Leo Sternbach

Inventor of Librium and Valium

Leo Sternbach was one of history's most prolific drug designers. He invented modern tranquillisers including Librium and Valium, a sleeping pill called Mogadon, and drugs for epilepsy and muscle spasms. He synthesised radically new molecules. He also synthesised the vitamin biotin and developed a drug that reduced bleeding during brain surgery.

He was primarily a chemist, who used classic scientific procedures, combined with doggedness, teamwork, serendipity and intuition. He worked for the Roche drug company for 33 years. From 1965 to 1972, Valium was the most-prescribed drug in the United States, and it was in the UK's top five. (It is now number 189 in the US medicinal hit parade.)

Librium, the first tranquilliser, was welcomed because it was less sedating than the existing phenothiazine drugs. Valium, which followed, was so popular that the Rolling Stones wrote a song, "Mother's Little Helper", about it. Later, there was a backlash against it, but now, 45 years later, Valium and closely related drugs are regarded as an indispensable short-term treatment for acute anxiety - the treatment of choice for alcohol withdrawal symptoms - as well as being used for pre-operative sedation and to relieve muscle spasms, including that of back pain.

In 1981, sales plummeted after a report that Valium promoted cancer-cell growth in a test-tube. This finding was not confirmed (if it were true, there would have been a cancer epidemic) and Valium is safe for cancer patients. The safeness of tranquillisers has prevented many deaths by suicide. Valium is listed as an essential drug by the World Health organisation and is safe for everyone except babies under six months, and some glaucoma patients.

Sternbach's tranquillisers were in a chemical class called benzodiazepines, and he had helped synthesise them while he was a postdoctoral student in Poland, 20 years earlier. Their biological activity was unknown. He derived 40 compounds from them, all of which proved biologically inert. Finally, he treated one of the derivatives with a substance called methylamine, labelled the white, crystalline substance Ro-0690 and put it on a shelf. Eighteen months later, in 1957, it was rediscovered and he sent it for screening. It was found to have sedative and sleep-inducing properties in mice, and was a muscle-relaxant in cats. When tried in agitated elderly patients it caused relaxation but made them unsteady on their feet, with slurred speech. When tried on psychiatric outpatients with neuroses, it cured their anxiety states without clouding consciousness or causing intellectual dysfunction. It was also remarkably safe.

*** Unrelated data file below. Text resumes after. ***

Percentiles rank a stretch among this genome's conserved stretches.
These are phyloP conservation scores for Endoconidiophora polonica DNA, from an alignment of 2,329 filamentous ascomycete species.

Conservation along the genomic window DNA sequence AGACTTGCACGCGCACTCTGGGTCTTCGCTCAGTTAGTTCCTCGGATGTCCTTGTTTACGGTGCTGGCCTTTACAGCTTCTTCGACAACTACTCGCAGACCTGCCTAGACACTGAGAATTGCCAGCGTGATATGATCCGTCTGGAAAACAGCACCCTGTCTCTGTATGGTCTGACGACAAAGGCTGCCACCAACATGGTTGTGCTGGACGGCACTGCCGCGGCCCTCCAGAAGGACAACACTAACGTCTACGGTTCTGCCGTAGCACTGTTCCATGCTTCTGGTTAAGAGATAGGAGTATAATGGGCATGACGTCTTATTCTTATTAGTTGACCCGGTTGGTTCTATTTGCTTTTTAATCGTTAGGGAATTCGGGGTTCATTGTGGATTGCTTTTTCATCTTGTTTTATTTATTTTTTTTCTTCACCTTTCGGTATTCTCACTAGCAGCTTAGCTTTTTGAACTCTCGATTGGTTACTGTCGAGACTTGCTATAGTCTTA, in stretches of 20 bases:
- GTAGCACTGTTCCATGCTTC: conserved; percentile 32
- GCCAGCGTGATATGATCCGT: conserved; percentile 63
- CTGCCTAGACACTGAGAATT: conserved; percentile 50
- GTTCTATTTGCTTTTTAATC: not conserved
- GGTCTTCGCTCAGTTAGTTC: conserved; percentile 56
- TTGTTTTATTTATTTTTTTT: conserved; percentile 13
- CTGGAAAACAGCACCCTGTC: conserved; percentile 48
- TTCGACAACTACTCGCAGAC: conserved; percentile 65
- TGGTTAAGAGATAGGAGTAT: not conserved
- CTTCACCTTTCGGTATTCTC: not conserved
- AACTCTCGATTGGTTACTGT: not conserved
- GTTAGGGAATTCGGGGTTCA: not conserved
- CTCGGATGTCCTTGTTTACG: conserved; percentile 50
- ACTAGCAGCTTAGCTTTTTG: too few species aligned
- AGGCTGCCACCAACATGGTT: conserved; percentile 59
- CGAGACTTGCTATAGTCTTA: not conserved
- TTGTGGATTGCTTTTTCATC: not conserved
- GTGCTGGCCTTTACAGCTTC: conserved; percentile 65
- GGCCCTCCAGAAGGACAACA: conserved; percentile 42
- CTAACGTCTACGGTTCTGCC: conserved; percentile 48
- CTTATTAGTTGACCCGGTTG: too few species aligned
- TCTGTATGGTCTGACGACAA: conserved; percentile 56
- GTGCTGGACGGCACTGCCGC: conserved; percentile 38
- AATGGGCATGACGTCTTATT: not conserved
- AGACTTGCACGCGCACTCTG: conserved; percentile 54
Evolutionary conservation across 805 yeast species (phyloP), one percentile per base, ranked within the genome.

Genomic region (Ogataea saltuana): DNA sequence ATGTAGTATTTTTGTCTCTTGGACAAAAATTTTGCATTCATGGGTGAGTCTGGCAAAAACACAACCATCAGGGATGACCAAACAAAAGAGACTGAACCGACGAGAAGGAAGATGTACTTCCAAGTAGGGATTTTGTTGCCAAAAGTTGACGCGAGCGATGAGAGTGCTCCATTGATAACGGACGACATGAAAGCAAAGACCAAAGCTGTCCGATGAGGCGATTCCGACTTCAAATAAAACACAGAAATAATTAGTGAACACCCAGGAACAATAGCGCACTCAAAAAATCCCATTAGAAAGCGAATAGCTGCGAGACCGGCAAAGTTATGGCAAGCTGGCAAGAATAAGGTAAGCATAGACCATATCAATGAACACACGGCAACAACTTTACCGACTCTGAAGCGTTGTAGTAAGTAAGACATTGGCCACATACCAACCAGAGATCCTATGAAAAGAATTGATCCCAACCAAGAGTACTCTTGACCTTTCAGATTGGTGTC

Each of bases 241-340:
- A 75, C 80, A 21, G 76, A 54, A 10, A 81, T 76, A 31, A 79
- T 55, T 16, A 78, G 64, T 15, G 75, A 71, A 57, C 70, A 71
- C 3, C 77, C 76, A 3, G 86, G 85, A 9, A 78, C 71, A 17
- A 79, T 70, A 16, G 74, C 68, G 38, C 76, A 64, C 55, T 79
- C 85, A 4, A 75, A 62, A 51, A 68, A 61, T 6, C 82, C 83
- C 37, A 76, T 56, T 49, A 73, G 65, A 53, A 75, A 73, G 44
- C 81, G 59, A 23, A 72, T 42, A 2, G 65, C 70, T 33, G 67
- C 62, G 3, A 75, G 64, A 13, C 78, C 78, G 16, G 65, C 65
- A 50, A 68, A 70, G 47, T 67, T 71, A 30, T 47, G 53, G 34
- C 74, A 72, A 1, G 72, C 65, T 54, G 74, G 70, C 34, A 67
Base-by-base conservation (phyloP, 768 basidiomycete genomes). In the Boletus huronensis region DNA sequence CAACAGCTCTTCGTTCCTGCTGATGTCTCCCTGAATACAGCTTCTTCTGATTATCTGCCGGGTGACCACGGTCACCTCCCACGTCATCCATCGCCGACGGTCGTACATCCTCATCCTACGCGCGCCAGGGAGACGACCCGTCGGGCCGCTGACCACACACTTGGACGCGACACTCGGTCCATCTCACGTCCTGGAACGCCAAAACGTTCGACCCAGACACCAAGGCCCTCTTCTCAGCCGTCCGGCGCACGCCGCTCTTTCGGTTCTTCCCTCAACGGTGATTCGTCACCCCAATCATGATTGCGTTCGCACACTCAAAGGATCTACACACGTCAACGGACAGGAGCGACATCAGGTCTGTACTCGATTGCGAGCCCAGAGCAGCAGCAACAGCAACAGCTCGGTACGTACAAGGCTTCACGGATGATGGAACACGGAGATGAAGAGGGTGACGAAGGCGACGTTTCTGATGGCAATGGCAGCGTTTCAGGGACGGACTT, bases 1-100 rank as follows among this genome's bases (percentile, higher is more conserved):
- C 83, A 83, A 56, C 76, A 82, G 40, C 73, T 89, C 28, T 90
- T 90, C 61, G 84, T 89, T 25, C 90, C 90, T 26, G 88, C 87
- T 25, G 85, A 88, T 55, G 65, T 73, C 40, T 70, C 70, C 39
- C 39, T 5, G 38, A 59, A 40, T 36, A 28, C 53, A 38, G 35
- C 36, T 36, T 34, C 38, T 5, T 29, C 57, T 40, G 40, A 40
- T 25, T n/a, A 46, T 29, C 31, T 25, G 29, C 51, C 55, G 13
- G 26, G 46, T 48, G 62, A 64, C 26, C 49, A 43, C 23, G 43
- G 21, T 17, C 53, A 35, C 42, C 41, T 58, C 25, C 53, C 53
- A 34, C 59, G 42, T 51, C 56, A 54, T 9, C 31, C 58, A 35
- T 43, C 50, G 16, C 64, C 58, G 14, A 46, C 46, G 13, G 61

Working on the same basic molecule as Librium, Sternbach came up with Valium in 1963, which was more potent but as clean of side-effects. Two years later he produced Serax, used to treat acute alcoholism, convulsions and muscle tensions.

The drugs he invented made millions, and Roche became the world's largest pharmaceutical company. Sternbach, however, was interested only in chemistry, not economics, and in benefiting humanity.

Leo Sternbach was born in the fashionable coastal resort of Abbazia in the dying days, and territory, of the Austro-Hungarian Empire. The town, once favoured by Franz Joseph, the last Austrian emperor, is now called Opatijo and is in Croatia. (Both names mean "Abbey".) Sternbach's father was Polish and his mother Hungarian. His father, a pharmacist, moved back to Poland, and Leo went to high school in Bielsko, and then to Jagiellonian University, Krakow, where he gained a master's degree in pharmacy in 1929 and a PhD in organic chemistry in 1931. His main work was developing potential dyes.

He remained there until 1937, followed by a few months in Vienna. Because of mounting anti-Semitism, he moved to the Swiss Federal Institute of Technology in Zurich, working with some of the world's most distinguished chemists. In 1940 he joined Hoffmann-La Roche, and worked for them for the rest of his life. In 1941, with the possibility of a Nazi invasion, the company moved its entire Jewish staff to New Jersey, USA. He newly wed wife, Herta Kreutz, was Swiss but under Swiss law took on her husband's nationality. Roche arranged for him to have a Swiss passport, and they escaped to America via occupied France and Portugal. Herta was a Protestant and they had a civil wedding, followed by a church ceremony.

They settled in New Jersey in the summer of 1941, where Leo was group chief at the Roche research laboratory. He was subsequently promoted to senior group chief, section chief and, from 1966 to his official retirement in 1973, aged 65, director of medicinal chemistry. He continued to work in the office nearly every day until 2003, when he was 95 and moved to North Carolina to be near his son Daniel, who is a chemist with GlaxoSmithKlein.

As recently as 1964, drugs synthesised by him accounted for 28 per cent of the company's revenue. He held 230 patents, and earlier this year he was admitted to the US National Inventors Hall of Fame, run by the US Patent Office. He shared the inauguration ceremony with the inventors of colour film, photocopiers, genetic fingerprinting, gas masks, three-way traffic signals, the electric guitar, optical character recognition and plutonium.